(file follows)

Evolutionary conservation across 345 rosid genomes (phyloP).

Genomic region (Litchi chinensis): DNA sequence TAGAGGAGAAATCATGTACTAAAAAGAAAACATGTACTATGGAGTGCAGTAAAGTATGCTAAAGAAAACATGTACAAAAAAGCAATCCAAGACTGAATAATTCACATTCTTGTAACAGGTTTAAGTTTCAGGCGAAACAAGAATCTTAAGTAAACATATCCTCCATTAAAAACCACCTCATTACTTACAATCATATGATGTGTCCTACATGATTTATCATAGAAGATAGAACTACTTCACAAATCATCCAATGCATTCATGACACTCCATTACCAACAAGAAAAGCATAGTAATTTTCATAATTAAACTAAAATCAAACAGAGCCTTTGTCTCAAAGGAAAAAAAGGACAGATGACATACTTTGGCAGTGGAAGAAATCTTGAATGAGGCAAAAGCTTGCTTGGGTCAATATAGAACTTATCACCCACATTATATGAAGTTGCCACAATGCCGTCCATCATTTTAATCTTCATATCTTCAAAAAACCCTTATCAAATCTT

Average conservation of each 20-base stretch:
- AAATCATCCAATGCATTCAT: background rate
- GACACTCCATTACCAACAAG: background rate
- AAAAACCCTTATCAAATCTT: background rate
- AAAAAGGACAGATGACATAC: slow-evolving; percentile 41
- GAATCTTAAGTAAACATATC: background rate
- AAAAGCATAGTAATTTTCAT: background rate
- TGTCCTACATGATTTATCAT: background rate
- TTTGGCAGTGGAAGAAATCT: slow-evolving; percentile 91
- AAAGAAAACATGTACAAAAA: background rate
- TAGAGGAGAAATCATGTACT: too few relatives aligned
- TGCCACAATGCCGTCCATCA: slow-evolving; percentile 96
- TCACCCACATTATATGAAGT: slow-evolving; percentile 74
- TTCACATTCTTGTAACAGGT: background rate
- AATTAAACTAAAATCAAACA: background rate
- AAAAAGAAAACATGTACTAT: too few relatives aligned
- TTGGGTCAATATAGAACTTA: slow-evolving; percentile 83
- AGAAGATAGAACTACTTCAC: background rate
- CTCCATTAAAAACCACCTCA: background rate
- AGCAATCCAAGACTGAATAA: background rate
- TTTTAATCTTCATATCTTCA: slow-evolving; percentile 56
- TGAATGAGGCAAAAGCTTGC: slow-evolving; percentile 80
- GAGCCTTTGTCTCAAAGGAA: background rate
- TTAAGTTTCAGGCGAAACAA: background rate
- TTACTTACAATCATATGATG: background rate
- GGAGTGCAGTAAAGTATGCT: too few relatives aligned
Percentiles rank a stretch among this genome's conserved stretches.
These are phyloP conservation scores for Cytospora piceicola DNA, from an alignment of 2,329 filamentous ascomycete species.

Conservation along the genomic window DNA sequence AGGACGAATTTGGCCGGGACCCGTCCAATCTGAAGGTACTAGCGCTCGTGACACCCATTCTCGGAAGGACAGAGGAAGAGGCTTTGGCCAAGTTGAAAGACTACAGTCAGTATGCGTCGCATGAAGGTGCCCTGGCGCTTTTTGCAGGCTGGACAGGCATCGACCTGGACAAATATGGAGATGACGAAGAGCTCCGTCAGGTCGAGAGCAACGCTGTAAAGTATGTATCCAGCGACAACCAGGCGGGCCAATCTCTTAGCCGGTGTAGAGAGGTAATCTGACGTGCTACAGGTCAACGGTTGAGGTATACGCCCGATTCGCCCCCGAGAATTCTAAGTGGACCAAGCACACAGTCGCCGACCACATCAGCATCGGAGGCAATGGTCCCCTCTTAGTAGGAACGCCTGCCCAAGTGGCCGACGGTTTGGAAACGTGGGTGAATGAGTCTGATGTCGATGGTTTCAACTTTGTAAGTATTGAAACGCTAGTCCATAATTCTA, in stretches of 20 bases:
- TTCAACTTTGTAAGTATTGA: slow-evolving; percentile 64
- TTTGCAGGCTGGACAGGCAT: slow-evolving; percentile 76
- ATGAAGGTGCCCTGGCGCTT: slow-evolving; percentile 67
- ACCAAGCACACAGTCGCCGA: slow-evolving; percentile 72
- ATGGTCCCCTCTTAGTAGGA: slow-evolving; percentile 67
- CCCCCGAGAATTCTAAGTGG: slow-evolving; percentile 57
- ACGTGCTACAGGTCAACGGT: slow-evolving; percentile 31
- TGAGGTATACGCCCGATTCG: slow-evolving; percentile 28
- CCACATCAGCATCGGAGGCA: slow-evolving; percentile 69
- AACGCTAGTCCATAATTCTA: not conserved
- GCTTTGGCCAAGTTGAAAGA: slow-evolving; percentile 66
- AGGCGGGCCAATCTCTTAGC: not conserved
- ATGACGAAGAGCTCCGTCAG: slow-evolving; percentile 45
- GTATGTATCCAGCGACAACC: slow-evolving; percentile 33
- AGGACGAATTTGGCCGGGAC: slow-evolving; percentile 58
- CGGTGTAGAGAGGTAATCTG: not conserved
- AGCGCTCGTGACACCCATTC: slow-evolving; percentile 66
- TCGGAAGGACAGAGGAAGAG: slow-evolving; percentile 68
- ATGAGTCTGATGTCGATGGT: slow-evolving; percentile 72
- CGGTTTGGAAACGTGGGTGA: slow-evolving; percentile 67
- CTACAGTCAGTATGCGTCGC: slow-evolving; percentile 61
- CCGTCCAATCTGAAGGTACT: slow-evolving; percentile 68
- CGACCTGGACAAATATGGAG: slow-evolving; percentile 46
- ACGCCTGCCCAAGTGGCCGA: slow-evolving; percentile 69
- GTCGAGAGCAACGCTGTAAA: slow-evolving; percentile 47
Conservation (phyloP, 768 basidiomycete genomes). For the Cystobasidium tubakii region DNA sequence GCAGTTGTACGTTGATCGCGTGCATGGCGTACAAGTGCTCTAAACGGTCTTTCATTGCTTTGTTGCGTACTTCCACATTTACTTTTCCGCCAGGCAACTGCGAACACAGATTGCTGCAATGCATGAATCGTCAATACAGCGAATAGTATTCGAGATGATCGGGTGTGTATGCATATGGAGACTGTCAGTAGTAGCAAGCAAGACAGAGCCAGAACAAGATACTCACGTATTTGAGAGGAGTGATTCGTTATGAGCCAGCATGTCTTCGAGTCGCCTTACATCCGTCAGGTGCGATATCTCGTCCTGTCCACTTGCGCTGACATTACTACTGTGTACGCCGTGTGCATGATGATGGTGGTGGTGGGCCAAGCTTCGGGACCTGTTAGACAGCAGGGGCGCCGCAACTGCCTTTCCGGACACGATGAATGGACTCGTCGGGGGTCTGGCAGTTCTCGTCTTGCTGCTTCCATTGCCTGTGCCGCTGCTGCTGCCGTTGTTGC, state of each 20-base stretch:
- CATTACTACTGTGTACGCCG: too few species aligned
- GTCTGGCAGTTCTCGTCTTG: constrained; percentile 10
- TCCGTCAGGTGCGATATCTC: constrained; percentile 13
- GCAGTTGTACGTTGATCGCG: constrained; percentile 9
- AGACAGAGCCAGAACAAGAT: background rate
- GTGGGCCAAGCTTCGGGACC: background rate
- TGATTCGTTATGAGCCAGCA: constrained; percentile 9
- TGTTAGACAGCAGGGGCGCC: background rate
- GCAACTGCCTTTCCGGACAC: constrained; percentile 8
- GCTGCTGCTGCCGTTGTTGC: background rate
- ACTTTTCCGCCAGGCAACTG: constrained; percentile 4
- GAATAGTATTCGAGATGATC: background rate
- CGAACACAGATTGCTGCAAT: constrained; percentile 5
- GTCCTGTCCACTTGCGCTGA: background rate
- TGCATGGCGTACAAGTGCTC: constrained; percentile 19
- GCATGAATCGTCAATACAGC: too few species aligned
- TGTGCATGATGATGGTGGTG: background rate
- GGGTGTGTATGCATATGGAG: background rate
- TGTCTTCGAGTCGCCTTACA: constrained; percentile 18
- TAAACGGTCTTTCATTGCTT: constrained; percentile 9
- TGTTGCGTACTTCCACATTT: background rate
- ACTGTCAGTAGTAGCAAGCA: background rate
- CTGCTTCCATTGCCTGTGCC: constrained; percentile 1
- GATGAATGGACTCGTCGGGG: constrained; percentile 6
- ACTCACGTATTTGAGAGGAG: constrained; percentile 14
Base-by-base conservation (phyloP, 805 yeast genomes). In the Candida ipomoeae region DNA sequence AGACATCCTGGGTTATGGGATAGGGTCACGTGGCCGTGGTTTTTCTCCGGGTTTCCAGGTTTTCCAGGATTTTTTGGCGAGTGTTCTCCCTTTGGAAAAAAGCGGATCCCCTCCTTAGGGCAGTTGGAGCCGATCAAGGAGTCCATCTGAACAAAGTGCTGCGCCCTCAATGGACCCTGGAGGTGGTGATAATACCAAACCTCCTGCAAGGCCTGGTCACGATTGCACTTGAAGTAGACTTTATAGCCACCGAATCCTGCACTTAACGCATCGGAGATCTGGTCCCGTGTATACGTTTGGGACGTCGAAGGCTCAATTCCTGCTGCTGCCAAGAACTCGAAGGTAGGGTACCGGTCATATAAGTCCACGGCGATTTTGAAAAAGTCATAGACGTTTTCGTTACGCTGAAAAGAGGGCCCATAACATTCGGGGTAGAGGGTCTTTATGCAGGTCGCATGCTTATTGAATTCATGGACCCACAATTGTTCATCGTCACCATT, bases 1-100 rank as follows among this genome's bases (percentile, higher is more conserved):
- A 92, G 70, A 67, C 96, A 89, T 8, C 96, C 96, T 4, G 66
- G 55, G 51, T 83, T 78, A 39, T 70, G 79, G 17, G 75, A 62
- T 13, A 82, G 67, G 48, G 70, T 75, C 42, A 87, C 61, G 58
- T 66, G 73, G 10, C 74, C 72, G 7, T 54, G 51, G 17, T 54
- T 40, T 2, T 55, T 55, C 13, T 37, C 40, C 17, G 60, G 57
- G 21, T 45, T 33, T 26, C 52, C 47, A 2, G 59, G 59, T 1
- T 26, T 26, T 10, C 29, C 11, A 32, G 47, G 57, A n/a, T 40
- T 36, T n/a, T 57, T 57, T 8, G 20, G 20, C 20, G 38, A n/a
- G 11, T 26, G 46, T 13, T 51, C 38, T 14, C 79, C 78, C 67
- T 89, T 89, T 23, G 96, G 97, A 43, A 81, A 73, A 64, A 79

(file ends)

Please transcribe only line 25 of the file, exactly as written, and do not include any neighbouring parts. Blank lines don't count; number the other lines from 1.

- GAGCCTTTGTCTCAAAGGAA: background rate